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This practice contrasts with one described in an article in the Sydney Morning Herald. Children in Finland have fifteen minutes of mandatory outdoor play every hour, whatever the weather. “Fresh air, nature and regular physical activity breaks are considered engines of learning.”

Each of these practices recognises the importance of activity, but each has a different way of providing for it, and only one is effective. I wonder why those with the power to make positive changes in education, fail to see the damage being done by didactic and test-driven practices that rob children of any love for or joy in learning. It seems to matter little what lens is used, they are unable to focus clearly on what matters most.

In this TEDx talk, Nancy Carlsson-Paige explains what happens When Education Goes Wrong: Taking the Creativity and Play out of Learning.

Towards the end of the talk, beginning at 12:45, Nancy says,

 “The difference between understanding concepts and reciting facts is very important for us to understand right now, because it captures the essence of what is happening in education today. There is a gross misunderstanding of what education is that has swept across the country, and the unfortunate belief is that you can direct teach, and you can measure and you can quantify learning; but the truth is, it is only the most superficial and the most mechanical aspects of learning that can be reduced to numbers. Unfortunately, this mistaken idea about the nature of education has pushed down to our youngest children. “

She says that when we “drill and grill” kids, we not only lose the power of the learning experience, we lose all the amazing capacities that children bring to us in education:

  • initiative
  • creativity
  • the ability to define and solve their own problems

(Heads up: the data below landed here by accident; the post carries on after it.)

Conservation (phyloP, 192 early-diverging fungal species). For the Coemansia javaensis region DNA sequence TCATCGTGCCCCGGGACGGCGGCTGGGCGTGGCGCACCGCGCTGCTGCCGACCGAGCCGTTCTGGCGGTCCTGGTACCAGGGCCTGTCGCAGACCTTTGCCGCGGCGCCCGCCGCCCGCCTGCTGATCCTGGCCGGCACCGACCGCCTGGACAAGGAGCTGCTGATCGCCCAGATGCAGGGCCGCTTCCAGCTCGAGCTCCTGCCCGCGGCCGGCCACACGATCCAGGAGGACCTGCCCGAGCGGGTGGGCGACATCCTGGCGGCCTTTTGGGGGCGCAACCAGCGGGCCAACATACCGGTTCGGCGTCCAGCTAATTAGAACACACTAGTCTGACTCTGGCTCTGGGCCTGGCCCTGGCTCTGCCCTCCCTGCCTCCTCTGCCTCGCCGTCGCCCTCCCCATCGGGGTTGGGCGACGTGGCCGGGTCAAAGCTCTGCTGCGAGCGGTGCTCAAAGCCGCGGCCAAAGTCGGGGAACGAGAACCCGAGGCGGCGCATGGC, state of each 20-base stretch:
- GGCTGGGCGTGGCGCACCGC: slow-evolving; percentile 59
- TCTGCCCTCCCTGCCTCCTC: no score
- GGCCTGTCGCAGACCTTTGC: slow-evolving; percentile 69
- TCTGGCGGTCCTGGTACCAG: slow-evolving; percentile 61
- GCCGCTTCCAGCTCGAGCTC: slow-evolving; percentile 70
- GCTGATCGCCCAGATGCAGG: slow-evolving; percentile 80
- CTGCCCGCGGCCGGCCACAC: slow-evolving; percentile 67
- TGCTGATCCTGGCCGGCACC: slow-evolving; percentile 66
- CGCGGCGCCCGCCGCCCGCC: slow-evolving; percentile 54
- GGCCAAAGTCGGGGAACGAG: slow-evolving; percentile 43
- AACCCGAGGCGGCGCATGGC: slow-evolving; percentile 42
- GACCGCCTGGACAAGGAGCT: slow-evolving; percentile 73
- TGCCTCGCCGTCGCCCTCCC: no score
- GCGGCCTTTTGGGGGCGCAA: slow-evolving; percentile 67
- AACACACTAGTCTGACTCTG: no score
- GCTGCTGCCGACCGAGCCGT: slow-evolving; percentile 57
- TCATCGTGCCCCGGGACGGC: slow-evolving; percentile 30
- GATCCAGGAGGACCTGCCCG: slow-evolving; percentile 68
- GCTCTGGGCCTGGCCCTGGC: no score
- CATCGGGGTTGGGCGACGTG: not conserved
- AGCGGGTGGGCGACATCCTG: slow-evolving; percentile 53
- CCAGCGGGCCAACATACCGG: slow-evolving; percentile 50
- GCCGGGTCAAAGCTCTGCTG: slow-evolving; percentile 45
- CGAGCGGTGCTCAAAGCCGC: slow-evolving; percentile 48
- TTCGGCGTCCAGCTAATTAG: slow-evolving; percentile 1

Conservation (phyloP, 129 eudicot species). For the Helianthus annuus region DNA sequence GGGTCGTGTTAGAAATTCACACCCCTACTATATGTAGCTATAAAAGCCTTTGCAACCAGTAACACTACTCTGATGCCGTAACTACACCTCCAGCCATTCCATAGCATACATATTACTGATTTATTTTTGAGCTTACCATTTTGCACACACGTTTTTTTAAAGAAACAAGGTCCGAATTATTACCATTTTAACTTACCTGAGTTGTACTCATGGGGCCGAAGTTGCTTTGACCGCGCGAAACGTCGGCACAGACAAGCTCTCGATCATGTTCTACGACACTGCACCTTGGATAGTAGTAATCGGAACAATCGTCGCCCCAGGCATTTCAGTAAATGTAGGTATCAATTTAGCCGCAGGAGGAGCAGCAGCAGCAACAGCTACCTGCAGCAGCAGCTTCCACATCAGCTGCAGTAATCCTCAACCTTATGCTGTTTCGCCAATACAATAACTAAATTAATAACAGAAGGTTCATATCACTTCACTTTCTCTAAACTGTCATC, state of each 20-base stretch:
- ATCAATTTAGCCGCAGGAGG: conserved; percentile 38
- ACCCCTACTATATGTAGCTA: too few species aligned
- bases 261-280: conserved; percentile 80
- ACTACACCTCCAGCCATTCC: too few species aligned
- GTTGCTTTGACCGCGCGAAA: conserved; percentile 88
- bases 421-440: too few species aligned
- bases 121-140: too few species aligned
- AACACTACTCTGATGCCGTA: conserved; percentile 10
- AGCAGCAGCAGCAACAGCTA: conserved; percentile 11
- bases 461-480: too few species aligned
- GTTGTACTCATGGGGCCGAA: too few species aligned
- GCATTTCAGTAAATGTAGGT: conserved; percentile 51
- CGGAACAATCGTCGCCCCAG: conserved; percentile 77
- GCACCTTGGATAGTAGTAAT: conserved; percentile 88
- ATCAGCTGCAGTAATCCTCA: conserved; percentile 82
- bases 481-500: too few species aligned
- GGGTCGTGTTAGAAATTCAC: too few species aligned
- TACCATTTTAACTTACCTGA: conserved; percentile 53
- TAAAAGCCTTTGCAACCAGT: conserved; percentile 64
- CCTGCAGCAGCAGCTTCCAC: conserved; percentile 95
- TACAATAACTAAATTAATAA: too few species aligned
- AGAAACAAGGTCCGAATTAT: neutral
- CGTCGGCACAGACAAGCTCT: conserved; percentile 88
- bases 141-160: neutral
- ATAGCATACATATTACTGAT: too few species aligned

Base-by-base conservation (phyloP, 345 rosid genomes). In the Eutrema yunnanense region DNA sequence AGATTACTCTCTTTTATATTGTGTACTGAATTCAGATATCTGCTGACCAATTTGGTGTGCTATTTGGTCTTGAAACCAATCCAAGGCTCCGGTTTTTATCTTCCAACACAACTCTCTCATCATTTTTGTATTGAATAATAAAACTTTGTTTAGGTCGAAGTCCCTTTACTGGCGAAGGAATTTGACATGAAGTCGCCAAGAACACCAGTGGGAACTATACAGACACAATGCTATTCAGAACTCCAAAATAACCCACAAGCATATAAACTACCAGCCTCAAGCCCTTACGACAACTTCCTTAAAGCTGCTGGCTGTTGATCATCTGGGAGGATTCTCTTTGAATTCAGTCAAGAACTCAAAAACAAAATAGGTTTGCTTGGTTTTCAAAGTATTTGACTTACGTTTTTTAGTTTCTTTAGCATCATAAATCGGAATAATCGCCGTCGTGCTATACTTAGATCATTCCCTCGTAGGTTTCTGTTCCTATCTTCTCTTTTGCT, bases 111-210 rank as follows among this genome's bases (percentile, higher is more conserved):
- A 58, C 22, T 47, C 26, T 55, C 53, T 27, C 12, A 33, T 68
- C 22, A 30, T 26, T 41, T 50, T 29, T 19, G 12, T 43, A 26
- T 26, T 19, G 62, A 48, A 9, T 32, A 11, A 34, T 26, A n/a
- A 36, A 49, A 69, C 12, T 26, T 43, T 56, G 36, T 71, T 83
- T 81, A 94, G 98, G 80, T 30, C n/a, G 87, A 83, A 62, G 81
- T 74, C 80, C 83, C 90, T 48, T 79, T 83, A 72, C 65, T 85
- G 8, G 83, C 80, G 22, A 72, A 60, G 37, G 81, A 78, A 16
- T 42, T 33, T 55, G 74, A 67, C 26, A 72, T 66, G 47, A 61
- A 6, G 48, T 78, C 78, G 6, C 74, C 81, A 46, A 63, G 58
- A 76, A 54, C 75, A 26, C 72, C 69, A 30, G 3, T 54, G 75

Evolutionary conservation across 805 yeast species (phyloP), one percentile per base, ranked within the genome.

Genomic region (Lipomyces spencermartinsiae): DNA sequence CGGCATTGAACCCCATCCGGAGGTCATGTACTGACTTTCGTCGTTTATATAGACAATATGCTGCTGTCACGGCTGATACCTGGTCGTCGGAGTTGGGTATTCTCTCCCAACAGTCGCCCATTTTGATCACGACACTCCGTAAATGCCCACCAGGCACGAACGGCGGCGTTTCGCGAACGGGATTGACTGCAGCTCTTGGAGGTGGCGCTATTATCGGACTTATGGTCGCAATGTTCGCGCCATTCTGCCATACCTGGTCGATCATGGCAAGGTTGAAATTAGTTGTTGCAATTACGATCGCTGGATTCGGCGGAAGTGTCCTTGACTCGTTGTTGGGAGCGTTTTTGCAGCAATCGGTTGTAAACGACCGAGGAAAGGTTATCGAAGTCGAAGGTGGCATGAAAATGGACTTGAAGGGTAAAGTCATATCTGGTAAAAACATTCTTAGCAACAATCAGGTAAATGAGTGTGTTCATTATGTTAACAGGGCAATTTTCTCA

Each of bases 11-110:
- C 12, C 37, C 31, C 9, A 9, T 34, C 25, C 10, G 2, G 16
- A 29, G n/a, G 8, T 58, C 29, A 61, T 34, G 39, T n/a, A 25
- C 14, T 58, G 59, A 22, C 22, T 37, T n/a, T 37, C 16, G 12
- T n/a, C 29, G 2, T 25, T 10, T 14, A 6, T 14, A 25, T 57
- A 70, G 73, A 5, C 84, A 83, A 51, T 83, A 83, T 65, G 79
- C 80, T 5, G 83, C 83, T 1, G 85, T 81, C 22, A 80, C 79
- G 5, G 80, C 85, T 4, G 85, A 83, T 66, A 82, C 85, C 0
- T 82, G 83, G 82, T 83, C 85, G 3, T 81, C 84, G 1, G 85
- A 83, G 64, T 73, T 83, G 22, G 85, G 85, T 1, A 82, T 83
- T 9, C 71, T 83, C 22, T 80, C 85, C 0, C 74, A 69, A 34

• originality of thought
  • invention of new ideas
  • perseverance
  • cooperation.

She says that when we take those capacities out, we take away the love of and joy in learning, not only from the children but from teachers too.

These are themes that are familiar to regular readers of my blog, and the most influential when I decided to leave the classroom. More than thirty years ago I wrote a poem to describe the differences between what often is, and what could be.

© Norah Colvin

© Norah Colvin

Sadly, I cannot say that nothing has changed. It has. The differences have become more stark.

Here is my response to Charli’s prompt to: In 99 words (no more, no less) write a story using a lens. It can be literal, like looking at the world through rose-colored lenses or the need for spectacles.

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Unfortunately, I couldn’t find my rose-coloured glasses.

What you see

They saw him for what he wasn’t and what he lacked, not for what he was and what he could be. Their ill-fitting garments failed to clothe, and their unpalatable diet failed to nourish. If only they’d zoomed in upon his potential. Instead the wide-angled lens showed a panorama of disadvantage: an excuse for failure to fulfil his needs or enable his possibilities. A lens in proper focus may have seen a burning curiosity, a rich imagination, a wisdom older than time, and a heart in harmony with the universe. Instead they considered the negatives not worthy of development.

Thank you

Thank you for reading. I appreciate your feedback. Please share your thoughts.

The Principal’s Office

Principal's office